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Hendrikje Grunow


Affected by Conflict.
Affective Traces of the Past in Everyday Life among Bogota’s Upper Middle Class


The assumption that one has to know the past in order to not repeat it is a very common statement when speaking about times of violent conflict. This knowing about the past, however, alludes to European notions of the concept of history, which are based on written sources and a linear conception of time in which past, present, and future can be distinguished clearly. Yet, knowledge about the past comes in many different shapes. Far from being limited to written accounts or testimony, knowledge also reflects itself in everyday practices and affective sensations. The transmission of the past through generations and among them often works through these subtle sensations. In my dissertation project, I want to find out about these ways of knowing and relating to the past, exploring the affective qualities of everyday life in urban Colombia. The everyday or quotidian is here understood as that which repeats itself in the day-to-day, contradicting notions of progress and revealing its historicity precisely in and through repetition. Colombian history is characterized by many different experiences of violent conflicts and an equally diverse number of actors and interpretations as to what the roots, causes, and possible solutions to these conflicts are. Approaching the topic of being affected by conflict on a structural level implies not only taking into account the visible expressions of the armed conflicts. It also means paying attention to what else is meant by “being affected”, and how the specific affective position of the urban middle class is located within the broader social context. It is this background that inspires the guiding questions of my dissertation project: What does it mean today to be affected by conflict for Bogota‘s upper middle class? And—assuming that it is not even clear whether the conflict can be considered past—in what ways does it linger affectively in their everyday lives? Answering these questions, I will outline the ways in which members of the upper middle class construct themselves as different from members of other social classes precisely by and through their experiences of the conflict. Through ethnographic fieldwork, I hope to shed a light on both the ways in which members of the (upper) middle class affectively relate to the conflictive past and present, and how they are affected by the broader context of the country's ongoing conflict in their everyday lives.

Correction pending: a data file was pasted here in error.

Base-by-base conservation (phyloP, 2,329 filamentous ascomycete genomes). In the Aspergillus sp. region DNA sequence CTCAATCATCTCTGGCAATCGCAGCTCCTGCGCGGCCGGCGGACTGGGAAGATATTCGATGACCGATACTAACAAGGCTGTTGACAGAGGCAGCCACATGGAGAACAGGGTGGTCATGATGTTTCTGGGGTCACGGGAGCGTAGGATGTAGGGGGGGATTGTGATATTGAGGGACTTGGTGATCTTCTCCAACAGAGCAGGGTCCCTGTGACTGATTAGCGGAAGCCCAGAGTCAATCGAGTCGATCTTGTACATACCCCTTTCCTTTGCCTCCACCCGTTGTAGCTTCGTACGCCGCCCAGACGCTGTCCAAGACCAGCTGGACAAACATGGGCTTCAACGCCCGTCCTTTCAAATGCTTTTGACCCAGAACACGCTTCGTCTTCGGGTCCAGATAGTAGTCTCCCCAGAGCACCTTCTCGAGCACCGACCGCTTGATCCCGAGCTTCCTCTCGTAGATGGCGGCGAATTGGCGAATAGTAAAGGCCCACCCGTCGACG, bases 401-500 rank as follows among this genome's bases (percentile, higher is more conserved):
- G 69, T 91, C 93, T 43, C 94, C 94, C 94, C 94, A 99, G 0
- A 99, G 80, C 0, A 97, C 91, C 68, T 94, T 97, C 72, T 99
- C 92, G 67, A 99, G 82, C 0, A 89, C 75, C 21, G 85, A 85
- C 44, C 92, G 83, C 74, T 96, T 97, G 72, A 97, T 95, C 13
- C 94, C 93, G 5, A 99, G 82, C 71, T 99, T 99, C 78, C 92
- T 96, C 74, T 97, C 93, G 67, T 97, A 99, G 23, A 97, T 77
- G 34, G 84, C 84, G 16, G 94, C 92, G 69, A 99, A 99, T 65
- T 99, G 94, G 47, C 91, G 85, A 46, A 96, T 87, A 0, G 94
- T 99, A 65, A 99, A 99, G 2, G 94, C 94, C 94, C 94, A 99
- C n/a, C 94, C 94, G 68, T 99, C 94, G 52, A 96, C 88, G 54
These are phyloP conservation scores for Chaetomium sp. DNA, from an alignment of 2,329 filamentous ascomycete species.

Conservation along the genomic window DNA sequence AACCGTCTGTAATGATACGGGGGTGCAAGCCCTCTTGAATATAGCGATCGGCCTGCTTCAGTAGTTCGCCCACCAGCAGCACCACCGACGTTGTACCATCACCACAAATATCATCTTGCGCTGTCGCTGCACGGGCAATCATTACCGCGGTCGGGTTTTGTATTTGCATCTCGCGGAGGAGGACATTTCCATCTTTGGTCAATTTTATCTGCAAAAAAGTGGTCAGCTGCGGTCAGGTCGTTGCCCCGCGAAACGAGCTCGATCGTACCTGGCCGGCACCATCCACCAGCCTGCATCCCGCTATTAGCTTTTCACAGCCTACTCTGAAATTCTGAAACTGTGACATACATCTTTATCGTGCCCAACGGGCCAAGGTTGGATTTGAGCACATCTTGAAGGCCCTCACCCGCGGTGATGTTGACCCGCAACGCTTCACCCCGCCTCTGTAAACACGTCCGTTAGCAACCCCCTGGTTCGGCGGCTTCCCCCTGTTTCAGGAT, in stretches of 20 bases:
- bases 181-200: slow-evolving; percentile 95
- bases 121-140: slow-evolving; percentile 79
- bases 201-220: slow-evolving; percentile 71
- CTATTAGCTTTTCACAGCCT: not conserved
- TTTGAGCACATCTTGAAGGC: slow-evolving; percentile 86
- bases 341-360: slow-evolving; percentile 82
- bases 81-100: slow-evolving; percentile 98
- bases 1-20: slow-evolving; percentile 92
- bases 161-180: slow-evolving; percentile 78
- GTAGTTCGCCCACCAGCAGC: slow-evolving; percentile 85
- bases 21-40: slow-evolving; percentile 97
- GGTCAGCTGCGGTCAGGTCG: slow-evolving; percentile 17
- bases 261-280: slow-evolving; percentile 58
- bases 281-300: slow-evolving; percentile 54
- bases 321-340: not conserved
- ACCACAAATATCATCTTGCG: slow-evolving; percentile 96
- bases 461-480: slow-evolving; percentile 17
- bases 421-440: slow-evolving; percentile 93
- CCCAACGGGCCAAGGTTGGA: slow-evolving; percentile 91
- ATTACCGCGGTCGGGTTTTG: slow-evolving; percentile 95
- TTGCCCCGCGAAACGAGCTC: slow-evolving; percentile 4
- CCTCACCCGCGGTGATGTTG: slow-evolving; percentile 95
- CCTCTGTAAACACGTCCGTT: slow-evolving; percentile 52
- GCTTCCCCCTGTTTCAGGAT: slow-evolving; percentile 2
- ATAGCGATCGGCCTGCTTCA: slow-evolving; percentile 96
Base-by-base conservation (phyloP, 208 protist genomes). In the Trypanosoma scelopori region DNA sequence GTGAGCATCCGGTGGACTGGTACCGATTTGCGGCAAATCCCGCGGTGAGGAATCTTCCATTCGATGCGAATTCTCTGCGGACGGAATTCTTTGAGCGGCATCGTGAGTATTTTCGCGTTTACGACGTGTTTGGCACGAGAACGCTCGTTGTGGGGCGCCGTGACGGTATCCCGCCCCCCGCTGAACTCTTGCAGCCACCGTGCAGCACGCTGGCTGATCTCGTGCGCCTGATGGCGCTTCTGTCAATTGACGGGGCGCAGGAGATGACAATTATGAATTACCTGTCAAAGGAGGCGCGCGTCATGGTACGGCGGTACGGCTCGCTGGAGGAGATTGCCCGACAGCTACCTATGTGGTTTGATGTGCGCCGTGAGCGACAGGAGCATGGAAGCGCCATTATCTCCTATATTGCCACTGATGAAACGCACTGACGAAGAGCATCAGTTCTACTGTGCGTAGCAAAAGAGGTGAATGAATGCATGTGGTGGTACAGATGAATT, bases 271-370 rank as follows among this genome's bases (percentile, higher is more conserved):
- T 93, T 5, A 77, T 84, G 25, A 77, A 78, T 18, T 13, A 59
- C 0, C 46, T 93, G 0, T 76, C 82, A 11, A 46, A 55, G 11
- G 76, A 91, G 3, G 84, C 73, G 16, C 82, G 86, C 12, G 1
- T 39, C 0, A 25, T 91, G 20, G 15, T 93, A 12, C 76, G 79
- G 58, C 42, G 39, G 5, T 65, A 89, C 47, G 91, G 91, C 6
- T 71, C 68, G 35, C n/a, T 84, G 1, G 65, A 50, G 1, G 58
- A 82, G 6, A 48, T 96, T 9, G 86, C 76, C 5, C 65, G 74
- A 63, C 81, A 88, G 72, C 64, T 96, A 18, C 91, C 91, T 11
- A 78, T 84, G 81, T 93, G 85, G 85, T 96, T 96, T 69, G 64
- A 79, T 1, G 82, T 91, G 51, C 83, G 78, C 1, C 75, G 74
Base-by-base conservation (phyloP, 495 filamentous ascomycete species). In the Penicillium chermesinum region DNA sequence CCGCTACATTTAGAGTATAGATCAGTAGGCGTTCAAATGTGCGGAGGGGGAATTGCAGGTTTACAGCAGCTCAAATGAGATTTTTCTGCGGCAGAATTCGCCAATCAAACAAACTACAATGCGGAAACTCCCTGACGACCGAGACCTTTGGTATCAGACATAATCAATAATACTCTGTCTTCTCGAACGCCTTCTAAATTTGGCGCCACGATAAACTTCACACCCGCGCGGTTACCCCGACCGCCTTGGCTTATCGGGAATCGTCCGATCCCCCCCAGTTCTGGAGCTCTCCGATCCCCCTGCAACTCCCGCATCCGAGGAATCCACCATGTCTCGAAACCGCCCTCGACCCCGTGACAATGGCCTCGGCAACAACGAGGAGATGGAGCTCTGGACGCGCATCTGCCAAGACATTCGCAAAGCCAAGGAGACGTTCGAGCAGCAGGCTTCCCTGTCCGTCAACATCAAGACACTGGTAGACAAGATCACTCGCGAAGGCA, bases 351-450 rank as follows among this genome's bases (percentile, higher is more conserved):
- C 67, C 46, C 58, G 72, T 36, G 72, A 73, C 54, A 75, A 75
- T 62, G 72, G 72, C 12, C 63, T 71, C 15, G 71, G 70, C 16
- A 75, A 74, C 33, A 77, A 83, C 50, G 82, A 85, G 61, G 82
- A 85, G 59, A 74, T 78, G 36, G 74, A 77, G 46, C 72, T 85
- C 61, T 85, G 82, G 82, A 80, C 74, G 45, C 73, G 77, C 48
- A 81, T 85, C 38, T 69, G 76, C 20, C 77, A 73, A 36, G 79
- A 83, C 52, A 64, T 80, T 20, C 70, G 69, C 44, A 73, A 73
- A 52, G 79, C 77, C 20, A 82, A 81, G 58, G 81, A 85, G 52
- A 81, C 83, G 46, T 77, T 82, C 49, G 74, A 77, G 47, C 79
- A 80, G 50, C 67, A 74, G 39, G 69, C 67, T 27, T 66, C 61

memory, historical consciousness, affect, emotion, Colombia, the ordinary


  • Since 2015 – Graduate School "The Problem of the Real in the Culture of Modernity", Universität Konstanz
  • 2014 – MA in Interdisciplinary Latin American Studies, Freie Universität Berlin, Universidad de los Andes and Universität Bern
  • 2011 – BA in Social and Cultural Anthropology, Freie Universität Berlin and Universität Zürich
  • 2009-2014 Scholarship from the Heinrich Böll Foundation